2. AvatarMei

    I grew up knowing there was Panchen and there was Dalai, but many of my friends in the US never heard of Panchen. I think it is interesting that even without any apparent benefit to do so, the western media seems to really “brainwash” its audience in a very systematic way. You have to give it to Dalai for a successful media campaign over the years.

    Thanks for putting the information here! I hope the book comes out soon.

  3. AvatarLara
    Author Comment

    I heard of the Panchen Lama when #11 was nominated in 1995 – by the PRC. The Wiki article on #10 certainly makes sense in light of what I know of PL #9 from my editing. I had no idea that he married – probably not the most Buddhist/monastic of moves.

    One thing I picked up from the book was that the Chinese authorities have been influential in Tibet’s choice of lamas for some time; early on (I think in the mid 1850s) Chinese officials noticed that the “reincarnations” of previous lamas all tended to come from families tied suspiciously closely to the old lamas and power brokers. So after the various candidates (very small boys) underwent the various tests in Lhasa, the Chinese insisted that lots for the winner be drawn from a cauldron to try to even the odds – at least if you can trust a cauldron, which we all know after Harry Potter IV you can’t.

    On a more serious note, when you read the book you’ll find that Tibet’s army, what there was of it, was incredibly badly armed and ill-fed (once DL #13 died, his attempts at fielding a proper army mostly died with him). So although I know nothing whatever of China’s invasion of Tibet, any incursion of properly armed forces would either have met with total surrender or have resulted in a bloodbath; I guess the latter is what happened. The Panchen Lamas (9 & 10) seem to have agreed that Tibet drastically needed modernization; I guess future historians will let us know whether it had to happen at the price of so much gore. Might be that the lama system of governance was so broken down that there really was no alternative?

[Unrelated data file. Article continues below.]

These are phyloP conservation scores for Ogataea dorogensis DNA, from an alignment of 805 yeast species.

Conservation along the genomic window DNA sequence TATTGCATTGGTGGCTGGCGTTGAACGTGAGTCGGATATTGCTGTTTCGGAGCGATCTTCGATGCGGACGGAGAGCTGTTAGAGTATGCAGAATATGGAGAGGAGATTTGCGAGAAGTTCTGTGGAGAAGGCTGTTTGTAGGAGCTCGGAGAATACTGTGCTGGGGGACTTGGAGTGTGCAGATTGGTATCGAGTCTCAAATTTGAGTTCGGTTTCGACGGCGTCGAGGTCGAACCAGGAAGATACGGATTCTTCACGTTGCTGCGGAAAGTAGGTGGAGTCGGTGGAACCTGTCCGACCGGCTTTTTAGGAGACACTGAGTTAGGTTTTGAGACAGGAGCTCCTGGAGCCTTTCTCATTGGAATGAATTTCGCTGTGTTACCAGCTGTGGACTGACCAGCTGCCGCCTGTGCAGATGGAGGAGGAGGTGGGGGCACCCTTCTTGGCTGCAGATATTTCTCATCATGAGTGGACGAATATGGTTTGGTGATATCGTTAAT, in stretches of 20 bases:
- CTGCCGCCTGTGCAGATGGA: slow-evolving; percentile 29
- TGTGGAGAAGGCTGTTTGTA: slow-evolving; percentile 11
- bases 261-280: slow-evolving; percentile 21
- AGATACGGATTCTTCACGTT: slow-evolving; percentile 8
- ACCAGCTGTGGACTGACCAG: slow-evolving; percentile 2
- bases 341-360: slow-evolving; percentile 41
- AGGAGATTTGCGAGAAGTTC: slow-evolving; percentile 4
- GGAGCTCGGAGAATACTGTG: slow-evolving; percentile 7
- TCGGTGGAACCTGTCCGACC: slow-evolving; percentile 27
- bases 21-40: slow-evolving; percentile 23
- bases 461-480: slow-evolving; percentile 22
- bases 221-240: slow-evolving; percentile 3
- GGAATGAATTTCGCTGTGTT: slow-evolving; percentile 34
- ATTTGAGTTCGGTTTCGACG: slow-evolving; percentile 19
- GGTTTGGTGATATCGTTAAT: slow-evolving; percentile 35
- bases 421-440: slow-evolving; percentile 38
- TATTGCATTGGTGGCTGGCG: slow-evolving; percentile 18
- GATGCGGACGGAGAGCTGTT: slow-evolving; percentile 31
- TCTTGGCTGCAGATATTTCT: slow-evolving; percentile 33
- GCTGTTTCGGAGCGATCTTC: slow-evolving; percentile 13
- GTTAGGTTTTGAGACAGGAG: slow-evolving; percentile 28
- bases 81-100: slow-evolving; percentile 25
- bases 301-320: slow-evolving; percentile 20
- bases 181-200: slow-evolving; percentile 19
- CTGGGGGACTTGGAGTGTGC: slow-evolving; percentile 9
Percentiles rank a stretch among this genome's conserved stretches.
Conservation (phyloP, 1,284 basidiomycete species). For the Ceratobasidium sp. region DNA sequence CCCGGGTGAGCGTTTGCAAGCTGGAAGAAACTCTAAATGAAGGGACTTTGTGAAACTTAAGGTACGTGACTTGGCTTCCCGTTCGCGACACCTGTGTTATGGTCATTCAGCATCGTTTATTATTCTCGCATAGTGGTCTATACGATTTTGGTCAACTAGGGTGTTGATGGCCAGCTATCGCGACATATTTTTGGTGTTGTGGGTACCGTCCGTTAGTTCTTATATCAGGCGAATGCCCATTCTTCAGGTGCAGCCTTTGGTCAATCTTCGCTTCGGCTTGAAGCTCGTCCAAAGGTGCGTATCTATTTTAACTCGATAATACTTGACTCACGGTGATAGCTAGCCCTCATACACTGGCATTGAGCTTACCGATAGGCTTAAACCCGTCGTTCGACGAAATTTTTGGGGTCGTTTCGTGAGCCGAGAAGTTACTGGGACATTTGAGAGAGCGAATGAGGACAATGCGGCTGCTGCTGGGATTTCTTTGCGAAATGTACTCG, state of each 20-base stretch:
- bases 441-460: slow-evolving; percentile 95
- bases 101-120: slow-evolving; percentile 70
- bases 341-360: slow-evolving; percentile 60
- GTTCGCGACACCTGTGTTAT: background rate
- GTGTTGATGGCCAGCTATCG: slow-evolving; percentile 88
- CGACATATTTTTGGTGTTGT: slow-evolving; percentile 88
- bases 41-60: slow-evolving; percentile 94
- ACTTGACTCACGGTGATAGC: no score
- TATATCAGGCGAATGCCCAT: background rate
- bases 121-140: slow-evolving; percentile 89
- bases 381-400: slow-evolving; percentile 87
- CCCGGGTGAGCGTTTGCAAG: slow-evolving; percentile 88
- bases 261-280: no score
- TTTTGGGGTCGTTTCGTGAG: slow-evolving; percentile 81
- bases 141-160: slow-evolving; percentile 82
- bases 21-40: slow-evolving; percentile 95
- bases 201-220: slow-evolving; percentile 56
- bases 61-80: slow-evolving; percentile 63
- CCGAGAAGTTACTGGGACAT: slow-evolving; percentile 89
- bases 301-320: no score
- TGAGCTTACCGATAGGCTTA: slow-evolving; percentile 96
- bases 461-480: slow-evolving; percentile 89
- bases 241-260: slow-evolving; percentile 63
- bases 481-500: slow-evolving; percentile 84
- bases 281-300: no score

4. AvatarLara
    Author Comment

    Oh, and Mei, I just (D’oh!) realized that of course American media were interested in brainwashing people in any way that could prejudice them against China. Remember the Cold War? This was part of it – anything that could make the PRC look bad was trumpeted from the rooftops.

    Even to the names of fruit, and I kid you not. The Kiwi fruit we all associate with New Zealand was, until the 1950s (supremacy of Mao & Communists) called a Chinese Gooseberry. The name was changed in the 50s so that NZ could still sell them here without raising suspicions of communist sympathies.

    American media were not controlled by government directly, but the drunken shameless Senator McCarthy made it very difficult for people in public life to express, not sympathy for communism, but even the tiniest glimmer of fair-mindedness. He used the House Un-American Activities Committee to hound them out of business and blackballed them in any way possible. Did incalculable harm to U.S. politics and public life (Ronald Reagan was elected partially on the strength of his having made anti-communist speeches for 25 years), and to any hopes of unbiased reporting from abroad.

  5. Avatarxgz

    Speaking of McCarthyism, the best example to Chinese would be Tsien Hsue-shen, a brilliant rocket scientist at Jet Propulsion Lab. He was accused of being a communist sympathizer and was wrongfully imprisoned for 5 years. He was finally exchanged for American prisoners of war in Korea in 1955. So the success of the Chinese rocket program had a lot to do with Senator McCarthy.